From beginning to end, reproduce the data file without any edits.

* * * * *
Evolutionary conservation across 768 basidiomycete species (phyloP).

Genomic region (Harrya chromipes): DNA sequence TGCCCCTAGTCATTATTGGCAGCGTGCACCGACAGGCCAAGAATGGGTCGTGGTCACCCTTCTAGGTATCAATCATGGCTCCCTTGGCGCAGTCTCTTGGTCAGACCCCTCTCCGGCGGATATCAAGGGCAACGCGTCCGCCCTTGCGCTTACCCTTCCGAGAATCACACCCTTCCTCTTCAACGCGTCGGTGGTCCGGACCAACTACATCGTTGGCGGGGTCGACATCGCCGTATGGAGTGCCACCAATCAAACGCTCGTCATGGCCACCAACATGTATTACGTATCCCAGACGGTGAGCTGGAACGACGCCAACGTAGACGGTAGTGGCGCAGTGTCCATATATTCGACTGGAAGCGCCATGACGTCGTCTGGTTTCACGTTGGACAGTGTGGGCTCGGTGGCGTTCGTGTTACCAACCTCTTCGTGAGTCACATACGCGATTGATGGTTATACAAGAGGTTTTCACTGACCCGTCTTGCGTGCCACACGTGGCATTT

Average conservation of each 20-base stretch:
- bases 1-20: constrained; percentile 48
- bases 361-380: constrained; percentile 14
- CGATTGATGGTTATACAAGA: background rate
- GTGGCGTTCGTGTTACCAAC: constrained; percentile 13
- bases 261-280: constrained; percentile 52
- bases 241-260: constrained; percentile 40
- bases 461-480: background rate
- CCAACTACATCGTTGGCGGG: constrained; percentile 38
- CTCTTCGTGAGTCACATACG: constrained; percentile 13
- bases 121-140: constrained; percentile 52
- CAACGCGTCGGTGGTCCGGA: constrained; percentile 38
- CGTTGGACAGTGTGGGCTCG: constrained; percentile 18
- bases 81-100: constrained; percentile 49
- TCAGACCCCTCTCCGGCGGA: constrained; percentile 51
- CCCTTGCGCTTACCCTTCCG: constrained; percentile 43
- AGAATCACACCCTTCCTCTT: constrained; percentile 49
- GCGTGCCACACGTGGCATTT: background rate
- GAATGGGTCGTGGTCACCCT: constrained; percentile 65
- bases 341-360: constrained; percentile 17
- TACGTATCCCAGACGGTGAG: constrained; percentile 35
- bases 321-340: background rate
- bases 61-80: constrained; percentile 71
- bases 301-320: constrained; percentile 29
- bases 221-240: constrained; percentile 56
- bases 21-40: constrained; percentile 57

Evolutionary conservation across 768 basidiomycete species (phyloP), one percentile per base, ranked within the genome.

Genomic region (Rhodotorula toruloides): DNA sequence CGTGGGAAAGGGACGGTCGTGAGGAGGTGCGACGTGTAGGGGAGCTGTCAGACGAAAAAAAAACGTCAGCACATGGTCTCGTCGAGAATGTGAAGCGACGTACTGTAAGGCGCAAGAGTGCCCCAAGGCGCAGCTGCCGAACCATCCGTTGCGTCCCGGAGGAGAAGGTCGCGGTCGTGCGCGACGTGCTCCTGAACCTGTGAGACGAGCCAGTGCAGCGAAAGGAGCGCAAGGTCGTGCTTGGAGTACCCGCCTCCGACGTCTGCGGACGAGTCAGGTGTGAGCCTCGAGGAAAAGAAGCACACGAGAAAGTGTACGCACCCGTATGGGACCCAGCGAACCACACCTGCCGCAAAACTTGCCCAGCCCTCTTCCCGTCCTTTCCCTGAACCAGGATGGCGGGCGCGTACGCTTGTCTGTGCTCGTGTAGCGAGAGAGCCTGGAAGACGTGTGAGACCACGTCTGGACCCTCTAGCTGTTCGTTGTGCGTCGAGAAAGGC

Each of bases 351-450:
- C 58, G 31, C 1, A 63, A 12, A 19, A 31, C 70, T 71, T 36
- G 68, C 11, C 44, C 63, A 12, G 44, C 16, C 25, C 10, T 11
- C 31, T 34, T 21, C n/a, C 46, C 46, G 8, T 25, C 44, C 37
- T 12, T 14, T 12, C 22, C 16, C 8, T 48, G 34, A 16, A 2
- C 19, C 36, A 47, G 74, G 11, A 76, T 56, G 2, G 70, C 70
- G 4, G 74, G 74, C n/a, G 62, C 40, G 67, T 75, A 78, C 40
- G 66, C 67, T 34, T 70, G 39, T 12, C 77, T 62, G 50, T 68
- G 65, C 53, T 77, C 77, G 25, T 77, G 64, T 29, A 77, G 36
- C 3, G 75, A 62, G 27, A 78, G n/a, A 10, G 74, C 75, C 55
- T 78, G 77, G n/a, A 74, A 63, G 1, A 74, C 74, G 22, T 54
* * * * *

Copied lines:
Evolutionary conservation across 768 basidiomycete species (phyloP).

Genomic region (Harrya chromipes): DNA sequence TGCCCCTAGTCATTATTGGCAGCGTGCACCGACAGGCCAAGAATGGGTCGTGGTCACCCTTCTAGGTATCAATCATGGCTCCCTTGGCGCAGTCTCTTGGTCAGACCCCTCTCCGGCGGATATCAAGGGCAACGCGTCCGCCCTTGCGCTTACCCTTCCGAGAATCACACCCTTCCTCTTCAACGCGTCGGTGGTCCGGACCAACTACATCGTTGGCGGGGTCGACATCGCCGTATGGAGTGCCACCAATCAAACGCTCGTCATGGCCACCAACATGTATTACGTATCCCAGACGGTGAGCTGGAACGACGCCAACGTAGACGGTAGTGGCGCAGTGTCCATATATTCGACTGGAAGCGCCATGACGTCGTCTGGTTTCACGTTGGACAGTGTGGGCTCGGTGGCGTTCGTGTTACCAACCTCTTCGTGAGTCACATACGCGATTGATGGTTATACAAGAGGTTTTCACTGACCCGTCTTGCGTGCCACACGTGGCATTT

Average conservation of each 20-base stretch:
- bases 1-20: constrained; percentile 48
- bases 361-380: constrained; percentile 14
- CGATTGATGGTTATACAAGA: background rate
- GTGGCGTTCGTGTTACCAAC: constrained; percentile 13
- bases 261-280: constrained; percentile 52
- bases 241-260: constrained; percentile 40
- bases 461-480: background rate
- CCAACTACATCGTTGGCGGG: constrained; percentile 38
- CTCTTCGTGAGTCACATACG: constrained; percentile 13
- bases 121-140: constrained; percentile 52
- CAACGCGTCGGTGGTCCGGA: constrained; percentile 38
- CGTTGGACAGTGTGGGCTCG: constrained; percentile 18
- bases 81-100: constrained; percentile 49
- TCAGACCCCTCTCCGGCGGA: constrained; percentile 51
- CCCTTGCGCTTACCCTTCCG: constrained; percentile 43
- AGAATCACACCCTTCCTCTT: constrained; percentile 49
- GCGTGCCACACGTGGCATTT: background rate
- GAATGGGTCGTGGTCACCCT: constrained; percentile 65
- bases 341-360: constrained; percentile 17
- TACGTATCCCAGACGGTGAG: constrained; percentile 35
- bases 321-340: background rate
- bases 61-80: constrained; percentile 71
- bases 301-320: constrained; percentile 29
- bases 221-240: constrained; percentile 56
- bases 21-40: constrained; percentile 57

Evolutionary conservation across 768 basidiomycete species (phyloP), one percentile per base, ranked within the genome.

Genomic region (Rhodotorula toruloides): DNA sequence CGTGGGAAAGGGACGGTCGTGAGGAGGTGCGACGTGTAGGGGAGCTGTCAGACGAAAAAAAAACGTCAGCACATGGTCTCGTCGAGAATGTGAAGCGACGTACTGTAAGGCGCAAGAGTGCCCCAAGGCGCAGCTGCCGAACCATCCGTTGCGTCCCGGAGGAGAAGGTCGCGGTCGTGCGCGACGTGCTCCTGAACCTGTGAGACGAGCCAGTGCAGCGAAAGGAGCGCAAGGTCGTGCTTGGAGTACCCGCCTCCGACGTCTGCGGACGAGTCAGGTGTGAGCCTCGAGGAAAAGAAGCACACGAGAAAGTGTACGCACCCGTATGGGACCCAGCGAACCACACCTGCCGCAAAACTTGCCCAGCCCTCTTCCCGTCCTTTCCCTGAACCAGGATGGCGGGCGCGTACGCTTGTCTGTGCTCGTGTAGCGAGAGAGCCTGGAAGACGTGTGAGACCACGTCTGGACCCTCTAGCTGTTCGTTGTGCGTCGAGAAAGGC

Each of bases 351-450:
- C 58, G 31, C 1, A 63, A 12, A 19, A 31, C 70, T 71, T 36
- G 68, C 11, C 44, C 63, A 12, G 44, C 16, C 25, C 10, T 11
- C 31, T 34, T 21, C n/a, C 46, C 46, G 8, T 25, C 44, C 37
- T 12, T 14, T 12, C 22, C 16, C 8, T 48, G 34, A 16, A 2
- C 19, C 36, A 47, G 74, G 11, A 76, T 56, G 2, G 70, C 70
- G 4, G 74, G 74, C n/a, G 62, C 40, G 67, T 75, A 78, C 40
- G 66, C 67, T 34, T 70, G 39, T 12, C 77, T 62, G 50, T 68
- G 65, C 53, T 77, C 77, G 25, T 77, G 64, T 29, A 77, G 36
- C 3, G 75, A 62, G 27, A 78, G n/a, A 10, G 74, C 75, C 55
- T 78, G 77, G n/a, A 74, A 63, G 1, A 74, C 74, G 22, T 54